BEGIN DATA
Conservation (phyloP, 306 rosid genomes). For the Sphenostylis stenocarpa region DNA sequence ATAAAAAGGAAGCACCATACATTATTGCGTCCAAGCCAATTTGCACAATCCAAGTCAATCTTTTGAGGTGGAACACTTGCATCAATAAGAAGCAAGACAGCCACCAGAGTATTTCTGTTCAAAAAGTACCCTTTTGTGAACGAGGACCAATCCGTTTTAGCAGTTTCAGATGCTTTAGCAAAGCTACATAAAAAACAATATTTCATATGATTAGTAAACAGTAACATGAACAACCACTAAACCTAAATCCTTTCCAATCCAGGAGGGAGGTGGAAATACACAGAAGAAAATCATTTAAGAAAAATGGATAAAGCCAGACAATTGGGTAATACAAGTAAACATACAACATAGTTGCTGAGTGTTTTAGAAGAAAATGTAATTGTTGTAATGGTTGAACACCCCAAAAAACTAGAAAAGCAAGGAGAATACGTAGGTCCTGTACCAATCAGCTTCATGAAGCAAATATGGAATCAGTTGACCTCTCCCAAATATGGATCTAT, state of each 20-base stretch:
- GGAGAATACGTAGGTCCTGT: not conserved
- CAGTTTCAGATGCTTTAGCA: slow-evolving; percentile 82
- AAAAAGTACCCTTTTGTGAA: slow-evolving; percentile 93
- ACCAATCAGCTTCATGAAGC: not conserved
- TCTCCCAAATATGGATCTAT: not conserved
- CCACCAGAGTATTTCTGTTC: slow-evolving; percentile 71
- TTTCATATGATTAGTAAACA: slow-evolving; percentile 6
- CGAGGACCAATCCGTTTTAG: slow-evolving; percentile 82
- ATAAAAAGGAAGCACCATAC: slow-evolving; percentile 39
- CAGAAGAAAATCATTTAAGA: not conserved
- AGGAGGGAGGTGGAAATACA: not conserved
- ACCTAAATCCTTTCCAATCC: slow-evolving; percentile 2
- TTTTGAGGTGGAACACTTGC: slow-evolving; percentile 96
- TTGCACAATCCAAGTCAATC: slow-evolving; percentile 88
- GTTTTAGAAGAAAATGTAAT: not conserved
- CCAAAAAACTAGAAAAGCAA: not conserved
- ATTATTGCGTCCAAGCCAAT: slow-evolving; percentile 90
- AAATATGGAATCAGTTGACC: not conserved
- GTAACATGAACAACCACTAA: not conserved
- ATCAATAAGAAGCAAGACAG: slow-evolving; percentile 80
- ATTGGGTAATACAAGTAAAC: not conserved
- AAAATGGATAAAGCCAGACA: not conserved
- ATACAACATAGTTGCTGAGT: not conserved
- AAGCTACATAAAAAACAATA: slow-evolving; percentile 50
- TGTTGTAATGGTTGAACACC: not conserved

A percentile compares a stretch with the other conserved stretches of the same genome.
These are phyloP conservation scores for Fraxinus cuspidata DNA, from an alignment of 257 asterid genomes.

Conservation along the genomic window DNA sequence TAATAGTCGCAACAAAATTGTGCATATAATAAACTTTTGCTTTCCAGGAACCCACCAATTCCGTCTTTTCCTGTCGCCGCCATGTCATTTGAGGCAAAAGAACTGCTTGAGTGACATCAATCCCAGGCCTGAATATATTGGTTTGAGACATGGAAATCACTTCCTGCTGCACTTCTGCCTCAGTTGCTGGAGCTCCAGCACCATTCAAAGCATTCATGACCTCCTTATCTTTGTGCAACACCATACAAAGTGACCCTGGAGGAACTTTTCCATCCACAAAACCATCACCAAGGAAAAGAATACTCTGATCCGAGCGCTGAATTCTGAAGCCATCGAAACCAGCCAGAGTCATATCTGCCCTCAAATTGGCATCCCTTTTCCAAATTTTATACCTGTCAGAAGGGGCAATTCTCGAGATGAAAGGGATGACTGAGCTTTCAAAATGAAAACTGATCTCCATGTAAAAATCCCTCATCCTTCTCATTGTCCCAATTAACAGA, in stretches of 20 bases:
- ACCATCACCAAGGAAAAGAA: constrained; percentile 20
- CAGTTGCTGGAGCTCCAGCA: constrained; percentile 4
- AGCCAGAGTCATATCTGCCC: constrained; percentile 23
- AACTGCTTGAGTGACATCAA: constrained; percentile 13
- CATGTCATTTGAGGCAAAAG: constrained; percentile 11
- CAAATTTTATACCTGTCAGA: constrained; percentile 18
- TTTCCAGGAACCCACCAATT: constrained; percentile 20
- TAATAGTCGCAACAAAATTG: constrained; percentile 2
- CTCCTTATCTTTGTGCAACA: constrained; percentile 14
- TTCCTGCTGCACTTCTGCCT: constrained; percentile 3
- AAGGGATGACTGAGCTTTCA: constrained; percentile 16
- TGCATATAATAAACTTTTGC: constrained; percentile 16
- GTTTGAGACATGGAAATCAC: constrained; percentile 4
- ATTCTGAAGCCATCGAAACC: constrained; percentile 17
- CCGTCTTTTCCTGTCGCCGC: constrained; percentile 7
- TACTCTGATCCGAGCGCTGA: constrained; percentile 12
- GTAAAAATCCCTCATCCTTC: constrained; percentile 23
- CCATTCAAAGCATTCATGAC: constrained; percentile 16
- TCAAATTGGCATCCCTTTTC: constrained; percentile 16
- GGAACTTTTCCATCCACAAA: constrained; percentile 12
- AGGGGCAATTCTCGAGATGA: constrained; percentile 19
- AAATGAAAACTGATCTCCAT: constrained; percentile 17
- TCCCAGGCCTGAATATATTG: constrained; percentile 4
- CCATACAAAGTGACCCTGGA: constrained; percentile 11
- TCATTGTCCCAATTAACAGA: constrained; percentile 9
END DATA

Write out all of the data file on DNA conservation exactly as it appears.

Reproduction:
Conservation (phyloP, 306 rosid genomes). For the Sphenostylis stenocarpa region DNA sequence ATAAAAAGGAAGCACCATACATTATTGCGTCCAAGCCAATTTGCACAATCCAAGTCAATCTTTTGAGGTGGAACACTTGCATCAATAAGAAGCAAGACAGCCACCAGAGTATTTCTGTTCAAAAAGTACCCTTTTGTGAACGAGGACCAATCCGTTTTAGCAGTTTCAGATGCTTTAGCAAAGCTACATAAAAAACAATATTTCATATGATTAGTAAACAGTAACATGAACAACCACTAAACCTAAATCCTTTCCAATCCAGGAGGGAGGTGGAAATACACAGAAGAAAATCATTTAAGAAAAATGGATAAAGCCAGACAATTGGGTAATACAAGTAAACATACAACATAGTTGCTGAGTGTTTTAGAAGAAAATGTAATTGTTGTAATGGTTGAACACCCCAAAAAACTAGAAAAGCAAGGAGAATACGTAGGTCCTGTACCAATCAGCTTCATGAAGCAAATATGGAATCAGTTGACCTCTCCCAAATATGGATCTAT, state of each 20-base stretch:
- GGAGAATACGTAGGTCCTGT: not conserved
- CAGTTTCAGATGCTTTAGCA: slow-evolving; percentile 82
- AAAAAGTACCCTTTTGTGAA: slow-evolving; percentile 93
- ACCAATCAGCTTCATGAAGC: not conserved
- TCTCCCAAATATGGATCTAT: not conserved
- CCACCAGAGTATTTCTGTTC: slow-evolving; percentile 71
- TTTCATATGATTAGTAAACA: slow-evolving; percentile 6
- CGAGGACCAATCCGTTTTAG: slow-evolving; percentile 82
- ATAAAAAGGAAGCACCATAC: slow-evolving; percentile 39
- CAGAAGAAAATCATTTAAGA: not conserved
- AGGAGGGAGGTGGAAATACA: not conserved
- ACCTAAATCCTTTCCAATCC: slow-evolving; percentile 2
- TTTTGAGGTGGAACACTTGC: slow-evolving; percentile 96
- TTGCACAATCCAAGTCAATC: slow-evolving; percentile 88
- GTTTTAGAAGAAAATGTAAT: not conserved
- CCAAAAAACTAGAAAAGCAA: not conserved
- ATTATTGCGTCCAAGCCAAT: slow-evolving; percentile 90
- AAATATGGAATCAGTTGACC: not conserved
- GTAACATGAACAACCACTAA: not conserved
- ATCAATAAGAAGCAAGACAG: slow-evolving; percentile 80
- ATTGGGTAATACAAGTAAAC: not conserved
- AAAATGGATAAAGCCAGACA: not conserved
- ATACAACATAGTTGCTGAGT: not conserved
- AAGCTACATAAAAAACAATA: slow-evolving; percentile 50
- TGTTGTAATGGTTGAACACC: not conserved

A percentile compares a stretch with the other conserved stretches of the same genome.
These are phyloP conservation scores for Fraxinus cuspidata DNA, from an alignment of 257 asterid genomes.

Conservation along the genomic window DNA sequence TAATAGTCGCAACAAAATTGTGCATATAATAAACTTTTGCTTTCCAGGAACCCACCAATTCCGTCTTTTCCTGTCGCCGCCATGTCATTTGAGGCAAAAGAACTGCTTGAGTGACATCAATCCCAGGCCTGAATATATTGGTTTGAGACATGGAAATCACTTCCTGCTGCACTTCTGCCTCAGTTGCTGGAGCTCCAGCACCATTCAAAGCATTCATGACCTCCTTATCTTTGTGCAACACCATACAAAGTGACCCTGGAGGAACTTTTCCATCCACAAAACCATCACCAAGGAAAAGAATACTCTGATCCGAGCGCTGAATTCTGAAGCCATCGAAACCAGCCAGAGTCATATCTGCCCTCAAATTGGCATCCCTTTTCCAAATTTTATACCTGTCAGAAGGGGCAATTCTCGAGATGAAAGGGATGACTGAGCTTTCAAAATGAAAACTGATCTCCATGTAAAAATCCCTCATCCTTCTCATTGTCCCAATTAACAGA, in stretches of 20 bases:
- ACCATCACCAAGGAAAAGAA: constrained; percentile 20
- CAGTTGCTGGAGCTCCAGCA: constrained; percentile 4
- AGCCAGAGTCATATCTGCCC: constrained; percentile 23
- AACTGCTTGAGTGACATCAA: constrained; percentile 13
- CATGTCATTTGAGGCAAAAG: constrained; percentile 11
- CAAATTTTATACCTGTCAGA: constrained; percentile 18
- TTTCCAGGAACCCACCAATT: constrained; percentile 20
- TAATAGTCGCAACAAAATTG: constrained; percentile 2
- CTCCTTATCTTTGTGCAACA: constrained; percentile 14
- TTCCTGCTGCACTTCTGCCT: constrained; percentile 3
- AAGGGATGACTGAGCTTTCA: constrained; percentile 16
- TGCATATAATAAACTTTTGC: constrained; percentile 16
- GTTTGAGACATGGAAATCAC: constrained; percentile 4
- ATTCTGAAGCCATCGAAACC: constrained; percentile 17
- CCGTCTTTTCCTGTCGCCGC: constrained; percentile 7
- TACTCTGATCCGAGCGCTGA: constrained; percentile 12
- GTAAAAATCCCTCATCCTTC: constrained; percentile 23
- CCATTCAAAGCATTCATGAC: constrained; percentile 16
- TCAAATTGGCATCCCTTTTC: constrained; percentile 16
- GGAACTTTTCCATCCACAAA: constrained; percentile 12
- AGGGGCAATTCTCGAGATGA: constrained; percentile 19
- AAATGAAAACTGATCTCCAT: constrained; percentile 17
- TCCCAGGCCTGAATATATTG: constrained; percentile 4
- CCATACAAAGTGACCCTGGA: constrained; percentile 11
- TCATTGTCCCAATTAACAGA: constrained; percentile 9